In 1970 Gudina Tumsa travelled to Apartheid South Africa with a delegation from Europe and North America. Being the only black delegate, he was ushered by white immigration officers to the “Blacks Only” section which he resisted vehemently. He sat at the “Whites Only” section along with the rest of the delegation. As one of his travel mates later testified, seeing his towering stature (he was two meters tall) and his unflinching determination none of the apartheid police dared to ask him to move. Upon his return from South Africa he was received as a hero and he was featured on the country’s leading newspapers—the Ethiopian Herald and Addis Zemen. He toured around the world exposing the evils of Apartheid and speaking out against all forms of injustice. As he was known to possess great skills of oratory his words captivated the minds of many and stirred the hearts of the youth to yearn for justice.
Worthy of Existence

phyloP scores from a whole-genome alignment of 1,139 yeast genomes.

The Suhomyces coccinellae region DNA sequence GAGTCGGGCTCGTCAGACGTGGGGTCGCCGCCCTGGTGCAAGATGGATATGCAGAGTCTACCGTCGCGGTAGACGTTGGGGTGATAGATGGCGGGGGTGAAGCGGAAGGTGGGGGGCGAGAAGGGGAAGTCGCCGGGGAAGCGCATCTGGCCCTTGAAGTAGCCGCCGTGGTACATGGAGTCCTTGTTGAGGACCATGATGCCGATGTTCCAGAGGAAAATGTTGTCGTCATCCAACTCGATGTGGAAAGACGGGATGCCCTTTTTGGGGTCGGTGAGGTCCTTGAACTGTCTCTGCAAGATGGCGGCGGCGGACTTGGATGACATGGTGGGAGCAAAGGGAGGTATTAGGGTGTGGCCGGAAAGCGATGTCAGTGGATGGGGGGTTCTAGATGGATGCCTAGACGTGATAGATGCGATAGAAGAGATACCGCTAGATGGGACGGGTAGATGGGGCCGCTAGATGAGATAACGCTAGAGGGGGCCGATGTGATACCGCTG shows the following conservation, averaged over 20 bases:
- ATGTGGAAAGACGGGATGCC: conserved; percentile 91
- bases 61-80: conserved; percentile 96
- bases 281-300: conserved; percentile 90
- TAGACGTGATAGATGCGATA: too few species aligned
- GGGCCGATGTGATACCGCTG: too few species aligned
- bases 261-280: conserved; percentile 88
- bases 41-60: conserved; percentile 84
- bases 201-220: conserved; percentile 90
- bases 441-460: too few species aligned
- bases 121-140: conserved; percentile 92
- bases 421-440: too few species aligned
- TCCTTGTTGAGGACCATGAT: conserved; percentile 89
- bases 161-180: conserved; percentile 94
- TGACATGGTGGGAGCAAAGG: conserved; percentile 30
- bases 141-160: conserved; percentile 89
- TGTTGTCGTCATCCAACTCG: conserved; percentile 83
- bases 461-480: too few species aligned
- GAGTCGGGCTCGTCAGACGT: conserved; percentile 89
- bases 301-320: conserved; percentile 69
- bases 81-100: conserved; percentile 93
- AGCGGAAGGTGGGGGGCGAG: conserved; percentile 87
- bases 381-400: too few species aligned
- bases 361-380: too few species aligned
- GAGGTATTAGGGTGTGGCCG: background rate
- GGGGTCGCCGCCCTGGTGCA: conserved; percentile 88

Gudina Tumsa felt that the church should serve as a paradigm for society, an advocate for the oppressed. The church, he stated, showed commitment to self-reliance, land reform, overcoming enmity between different ethnic groups and concern for the outcasts. He wrote: “The church had been practicing democracy for some time, participation by the people from the bottom up, aspiring for justice, respect for human rights and the rule of law…” He supported his argument by taking practical actions such as adjusting the salaries to meet the needs of the low income employees of the central office of his church, and by encouraging the church to continue her contributions to the development of Ethiopia through the sectors of health, education and other services thereby preparing people for change. In his 1974 speech in Nairobi he argued that a true biblical church had a political role to play: “Apolitical [non-political] life is not worthy of existence, involvement is a denial of the goodness of creation and of the reality of incarnation…. The history of the people of God in the Old Testament starts with the liberation of a group of slaves from oppression. Nothing is more political than this Biblical narrative.” Gudina Tumsa’s witness to the gospel in the political context of his time meant to be ready to pay the highest cost of discipleship. There were a number of reasons for his detention and assassination, among other things, his Christian identity that placed him against the Marxist-atheistic ideology perpetuated by the military government; his leadership as a churchman with high-level contacts in the West; his refusal to serve the dictatorial regime on a propaganda tour of Europe and his founding of an ecumenical church council independent from state control. All this made him guilty of high treason and espionage. Although he knew about the immense personal danger in his own country, he nevertheless rejected leaving for exile and chose to remain with his people, his country and his church. His martyrdom adds the depth of personal witness to his prophetic messages of faith that continue to move hearts and minds.